Intro: Scrap Ends Table
It might be hard to believe, but this attractive end grain table was made almost entirely with scrap wood. It looks amazing and is easy to make as it doesn't matter the size or of the scrap wood you use, or that you aren't precise with your cuts.
The only parts of this project I bought were a 3' section of walnut post and felt pads for the bottom of the feet, the rest was all leftover wood. Making an end grain table from your own scrap wood pile is not only a great reuse, but gives any nice wood scraps you have a new life.
Here's how I made it.
Step 1: Scrap Wood
We have a full wood shop at my work, with loads of people making all kinds of things. We have a "leftovers" bin where larger pieces of wood can be stored and are free for anyone to use. Some of the wood in there are really nice, but usually too small to do anything useful with.
With the exception of the walnut corner/leg pieces, this end table was made from salvaged wood from the leftover bin or the garbage. I used a combination of softwood and hardwood, and think I lucked upon some exotic wood, too!
There were bits from old furniture, weird edge bits, and off-cuts from projects that didn't work out. Some wood looked brand new and some looked like it had seen better days - all was fair game to be included in this table.
Step 2: Square and Cut to Size
This table used a lot of wood. Before we can get started we'll need to prepare each piece to make the assembly much easier.
Each piece of scrap wood was squared up using the planer and table saw, and the larger scraps were cut in to multiple pieces and down to more manageable dimensions. Knowing I wanted an irregular height bottom to my table I deliberately chopped any similar length pieces to have different lengths. Those cut offs were also saved and used.
Since most of the wood doesn't have a common dimension we're going to have lots of gaps, you're going to need thin pieces of scrap wood, too. Save all your cut-offs, chances are you can use them to fill in gaps later.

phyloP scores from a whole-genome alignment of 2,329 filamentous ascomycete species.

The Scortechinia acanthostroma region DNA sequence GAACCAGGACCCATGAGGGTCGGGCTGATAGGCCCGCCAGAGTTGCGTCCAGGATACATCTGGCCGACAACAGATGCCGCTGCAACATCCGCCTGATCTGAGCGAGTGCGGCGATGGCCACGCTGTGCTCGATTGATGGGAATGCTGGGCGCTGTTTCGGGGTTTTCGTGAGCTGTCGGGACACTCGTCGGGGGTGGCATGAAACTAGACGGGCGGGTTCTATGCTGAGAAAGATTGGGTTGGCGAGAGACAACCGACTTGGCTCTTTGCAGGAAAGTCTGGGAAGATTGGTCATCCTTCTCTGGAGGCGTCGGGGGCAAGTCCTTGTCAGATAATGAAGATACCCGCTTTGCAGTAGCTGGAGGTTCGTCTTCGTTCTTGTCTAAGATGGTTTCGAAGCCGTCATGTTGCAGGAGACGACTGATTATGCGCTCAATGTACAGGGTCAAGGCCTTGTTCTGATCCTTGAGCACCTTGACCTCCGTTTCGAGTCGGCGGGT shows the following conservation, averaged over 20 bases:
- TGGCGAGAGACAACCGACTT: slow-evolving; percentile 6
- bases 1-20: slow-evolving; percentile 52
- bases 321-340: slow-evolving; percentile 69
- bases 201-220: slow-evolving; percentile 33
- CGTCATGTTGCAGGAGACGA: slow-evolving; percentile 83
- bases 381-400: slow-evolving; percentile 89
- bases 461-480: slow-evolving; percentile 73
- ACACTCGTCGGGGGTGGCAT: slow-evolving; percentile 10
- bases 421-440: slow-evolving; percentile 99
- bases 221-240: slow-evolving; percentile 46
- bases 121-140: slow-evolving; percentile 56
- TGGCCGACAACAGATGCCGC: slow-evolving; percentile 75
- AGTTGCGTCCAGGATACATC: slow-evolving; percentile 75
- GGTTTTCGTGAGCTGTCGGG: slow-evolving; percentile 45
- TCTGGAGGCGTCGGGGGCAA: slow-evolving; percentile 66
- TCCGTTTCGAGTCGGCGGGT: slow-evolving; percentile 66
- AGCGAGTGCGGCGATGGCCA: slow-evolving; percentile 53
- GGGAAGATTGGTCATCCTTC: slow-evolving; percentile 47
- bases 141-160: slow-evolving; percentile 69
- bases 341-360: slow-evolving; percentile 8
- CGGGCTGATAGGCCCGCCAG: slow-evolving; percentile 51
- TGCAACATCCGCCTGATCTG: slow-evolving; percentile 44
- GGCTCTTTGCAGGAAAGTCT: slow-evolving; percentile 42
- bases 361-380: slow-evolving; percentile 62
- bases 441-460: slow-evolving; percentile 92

Step 3: Corner Legs
I had a really nice piece of walnut that I bought and thought it would be perfect in this project.
Marking the center on the end I bisected the piece on the table saw, then ripped the two halves in half again creating 4 equally square legs. Using a table saw sled I squared the ends.
Step 4: Planning Arrangement
Once I had my wood squared I roughly arranged them by length. This table is built upside down, so you'll need a flat work surface to assemble the pieces. Before any gluing I arranged the cut wood vertically to get get an idea of placement.
It was here I realized that I could cut most of the pieces and create more surface area from the cut-offs. I went for a design that had longer pieces in the center and shorter pieces closer to the edges.
Step 5: Edge Glue Up
Before starting any gluing, my work surface was covered with paper. Since this table is constructed upside down I knew that a lot of glue would drip from between the pieces, and I didn't want to glue my table to the table.
I planned my table surface to be 16" square, so I made a template from a straight piece of wood that was marked at 16". The walnut legs were clamped (not glued) to the template at the 16" mark to make the boundary, then scrap wood was glued to fill the space between the clamped legs using the template as a guide to keep the edge straight. Allow glue to dry completely. Repeat this process for each side of the table to create the table perimeter.
Step 6: Interior Assembly
After the perimeter of the table is constructed and the glue has dried we can focus on building up the interior. Starting with shorter pieces closer to the edges, wood scraps were glued to the the perimeter working inwards. I paid attention to wood height and tried to space out similar types of wood.